This is a really easy project to do, but a lot of fun. My boys LOVE painting and getting messy. One thing that I like is that they have such different personalities when it comes to painting. Before we started this project, I printed out a flag of Colorado. I showed the boys pictures of what the flag looked like and where the different colors went. I even wrote in pencil a B for blue on the blue parts, an R for red, etc. in case they forgot. Henrik was SO careful when he painted his flag and was able to follow the coloring directions and mimic the flag I showed him. Theodor on the other hand can't do his letters yet, though he's getting close so I practiced his colors with him. In this case, Theo wanted to use yellow. All the yellow. At least he called it the correct color as he painted!

One of the best things about this activity was that Henrik was able to identify the Colorado flag while we were driving. "Look, Mom! That sign has a Colorado flag on it!" and sure enough, he was talking about a CO highway. He was so proud that he could identify it, and so was I.

We also decorated the American flag, though here I just hand drew it and only did 3 stars because, well, 50 is a lot to draw. Henrik didn't like that there were just three, he knows that there is a star for each state, but in the end I convinced him it was okay for this particular project.

I did the same thing as with the Colorado flag, I wrote the letters for each color in the correct location, for Hank and for Theo I tested him on his colors. He decided to paint wherever he wanted and that was fine with me. It was his project after all!

Writing Postcards: 
Because we'd received so many cards, we wanted to return the favor! We took the boys to Pikes Peak and picked up some postcards to send our friends. I actually wrote the messages, but I asked the boys to draw something in Colorado for their friends. They had fun trying to think of different animals or different things that they wanted to show or tell their new friends about. If you sent us a card and want one back, send me a message on my Facebook Page with your address! We'll get one to you!

Building Monuments:

Another fun activity that we did was to become architects and build national monuments! I showed the boys pictures of different places: the Washington Monument, The White House, the Golden Gate Bridge, The Grand Hotel, the Mackinac Bridge and the Air Force Academy Chapel. All of these landmarks and monuments are unique in their own way and I wanted the boys to appreciate what these landmarks were and why they were important. They had pictures to look at while they made their version of the structure, but I liked their imagination and improvements that they made on those buildings. We also pretended we were the Statue of Liberty, because they informed me that they couldn't make her face out of Legos. :)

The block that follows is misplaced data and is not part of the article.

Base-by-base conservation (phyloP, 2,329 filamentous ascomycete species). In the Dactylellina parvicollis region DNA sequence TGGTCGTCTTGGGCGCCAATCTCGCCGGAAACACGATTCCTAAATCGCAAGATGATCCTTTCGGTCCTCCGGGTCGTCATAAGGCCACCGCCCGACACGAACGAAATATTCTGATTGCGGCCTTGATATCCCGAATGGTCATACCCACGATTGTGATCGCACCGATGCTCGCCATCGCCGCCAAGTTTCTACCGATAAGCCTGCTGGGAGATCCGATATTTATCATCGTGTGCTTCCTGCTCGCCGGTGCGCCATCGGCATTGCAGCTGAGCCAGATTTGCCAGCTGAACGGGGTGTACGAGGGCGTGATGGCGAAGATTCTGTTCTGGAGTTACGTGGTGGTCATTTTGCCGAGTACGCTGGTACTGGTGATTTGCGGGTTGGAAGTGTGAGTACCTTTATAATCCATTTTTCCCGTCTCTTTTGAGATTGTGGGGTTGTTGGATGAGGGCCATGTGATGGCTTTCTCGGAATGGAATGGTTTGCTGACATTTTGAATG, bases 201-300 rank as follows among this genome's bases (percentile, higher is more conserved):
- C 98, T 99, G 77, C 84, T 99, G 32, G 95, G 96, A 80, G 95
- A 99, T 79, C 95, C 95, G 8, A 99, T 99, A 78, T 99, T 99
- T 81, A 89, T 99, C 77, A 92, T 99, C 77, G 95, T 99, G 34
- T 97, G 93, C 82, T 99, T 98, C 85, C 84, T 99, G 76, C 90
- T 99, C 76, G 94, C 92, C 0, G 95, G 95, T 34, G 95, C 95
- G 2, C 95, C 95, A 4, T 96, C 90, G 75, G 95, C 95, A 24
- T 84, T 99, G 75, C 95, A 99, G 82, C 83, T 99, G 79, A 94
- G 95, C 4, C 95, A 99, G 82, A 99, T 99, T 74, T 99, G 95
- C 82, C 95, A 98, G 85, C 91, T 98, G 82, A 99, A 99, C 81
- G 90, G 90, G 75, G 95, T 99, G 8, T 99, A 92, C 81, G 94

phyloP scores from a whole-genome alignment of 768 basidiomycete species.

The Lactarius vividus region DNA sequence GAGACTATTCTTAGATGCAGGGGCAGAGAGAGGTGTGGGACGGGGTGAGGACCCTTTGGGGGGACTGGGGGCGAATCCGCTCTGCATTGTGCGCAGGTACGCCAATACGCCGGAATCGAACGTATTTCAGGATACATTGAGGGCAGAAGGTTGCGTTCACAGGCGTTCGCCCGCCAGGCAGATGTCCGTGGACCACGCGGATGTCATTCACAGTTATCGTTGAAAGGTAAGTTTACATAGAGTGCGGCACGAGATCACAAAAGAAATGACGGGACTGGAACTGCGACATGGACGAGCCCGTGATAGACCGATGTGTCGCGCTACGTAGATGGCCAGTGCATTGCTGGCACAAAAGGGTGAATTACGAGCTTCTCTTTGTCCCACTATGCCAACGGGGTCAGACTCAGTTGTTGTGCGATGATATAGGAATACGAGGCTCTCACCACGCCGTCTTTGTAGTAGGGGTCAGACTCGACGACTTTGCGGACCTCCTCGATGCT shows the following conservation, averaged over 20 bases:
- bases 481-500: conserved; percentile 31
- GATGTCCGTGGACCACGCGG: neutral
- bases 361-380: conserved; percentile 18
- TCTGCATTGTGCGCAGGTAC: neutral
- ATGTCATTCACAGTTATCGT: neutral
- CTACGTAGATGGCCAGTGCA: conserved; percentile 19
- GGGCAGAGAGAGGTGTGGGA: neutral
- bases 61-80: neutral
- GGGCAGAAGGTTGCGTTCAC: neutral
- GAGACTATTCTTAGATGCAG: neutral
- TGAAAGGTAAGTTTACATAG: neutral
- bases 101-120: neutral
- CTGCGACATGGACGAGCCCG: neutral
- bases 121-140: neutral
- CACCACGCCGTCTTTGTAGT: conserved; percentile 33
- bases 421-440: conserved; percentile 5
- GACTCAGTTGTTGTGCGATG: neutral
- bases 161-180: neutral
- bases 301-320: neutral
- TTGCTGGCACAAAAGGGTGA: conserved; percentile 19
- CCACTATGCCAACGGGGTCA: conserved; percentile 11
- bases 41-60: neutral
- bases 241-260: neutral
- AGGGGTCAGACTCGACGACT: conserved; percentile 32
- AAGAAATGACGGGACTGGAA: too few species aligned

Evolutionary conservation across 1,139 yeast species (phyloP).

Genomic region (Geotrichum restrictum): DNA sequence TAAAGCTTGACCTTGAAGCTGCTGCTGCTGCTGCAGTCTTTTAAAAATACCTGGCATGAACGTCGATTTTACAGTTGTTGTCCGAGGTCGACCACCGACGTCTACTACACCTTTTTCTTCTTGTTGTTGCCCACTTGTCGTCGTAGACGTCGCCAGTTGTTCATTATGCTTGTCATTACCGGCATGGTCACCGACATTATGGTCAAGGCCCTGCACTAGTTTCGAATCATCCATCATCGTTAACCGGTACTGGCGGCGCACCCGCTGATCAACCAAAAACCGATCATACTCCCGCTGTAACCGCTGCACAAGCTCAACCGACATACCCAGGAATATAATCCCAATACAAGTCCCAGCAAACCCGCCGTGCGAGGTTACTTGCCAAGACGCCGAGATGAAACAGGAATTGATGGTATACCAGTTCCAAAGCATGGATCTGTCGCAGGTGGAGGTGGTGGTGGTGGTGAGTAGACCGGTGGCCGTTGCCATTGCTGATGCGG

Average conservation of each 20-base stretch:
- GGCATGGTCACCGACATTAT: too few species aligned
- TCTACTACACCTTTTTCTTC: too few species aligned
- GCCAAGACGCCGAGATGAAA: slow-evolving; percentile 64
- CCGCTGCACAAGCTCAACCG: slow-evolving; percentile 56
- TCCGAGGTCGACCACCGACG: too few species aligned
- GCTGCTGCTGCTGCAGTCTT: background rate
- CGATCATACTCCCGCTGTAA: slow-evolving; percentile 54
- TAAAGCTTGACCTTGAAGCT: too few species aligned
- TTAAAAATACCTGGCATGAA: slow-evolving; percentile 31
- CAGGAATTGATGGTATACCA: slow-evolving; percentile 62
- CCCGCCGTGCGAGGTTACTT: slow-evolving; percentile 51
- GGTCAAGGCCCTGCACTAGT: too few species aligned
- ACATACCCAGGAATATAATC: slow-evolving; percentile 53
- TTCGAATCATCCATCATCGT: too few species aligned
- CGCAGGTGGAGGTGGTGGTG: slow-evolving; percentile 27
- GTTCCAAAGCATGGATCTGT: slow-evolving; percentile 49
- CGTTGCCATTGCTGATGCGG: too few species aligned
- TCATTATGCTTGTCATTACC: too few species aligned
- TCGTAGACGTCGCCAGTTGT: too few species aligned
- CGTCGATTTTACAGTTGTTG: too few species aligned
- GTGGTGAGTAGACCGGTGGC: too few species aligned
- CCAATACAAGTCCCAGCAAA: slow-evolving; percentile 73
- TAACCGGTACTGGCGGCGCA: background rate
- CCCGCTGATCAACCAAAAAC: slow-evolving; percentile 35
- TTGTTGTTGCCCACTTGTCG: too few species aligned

Critical Thinking:
I challenged Henrik to do a hard project, he said he was up for it so we tried. I spent the day talking about the President and what his job is and how the basic process of government works. I showed him pictures of the President, Vice President and pictures of congress and the Supreme Court. He was actually very interested to find out "who the boss" of the different branches were. He's really into, "I'm the boss of my food" and "Mom's in charge of ______" so I figured that I could relate to him this way. Next, I informed him that when people get elected into office, they usually have a platform or things that they say they will do to help out people or our country. I asked him if he were president what would he do. It was hard at first, he didn't really understand that he could pick anything, so we started talking. I asked him if he liked parks, if he liked water and lakes, if he liked kids or animals, once he answered we went from there and he told me how he'd like to help them out. 

In this picture you'll see his self-portrait, he's wearing a tie because "Barack Obama always has a tie on TV". I'm pretty impressed with what he came up with as his platform. And I'm even more impressed that he can identify the President and Vice President on TV. My favorite was when he said, "Mom! There's Barack Obama at the White House!!" His face lit up with pride when he noticed what was on the news. (the picture below is the white house)

The next day we wrote a letter to the President, this time it was to just talk to him to learn more about him. It still required some abstract thinking on Henrik's part and this was difficult because he's obviously never met him so writing a letter to a person you don't know is hard to grasp for a 3 year old. We'd practiced writing letters before and how you ask how someone is, you relate to them and you tell them about yourself and what you're doing, then you can go back and ask them questions. Henrik was still stumped, but after I told Henrik some facts about the President and the White House (like there's a bowling alley and movie theatre there, they have a garden, he likes basketball...) and Henrik gathered things that HE knew about the White House, we were able to write a letter. This is what we came up with. I helped him form sentences but this is all him. 

We packaged up these things and sent them off to the President, hopefully we'll get a letter back from the President!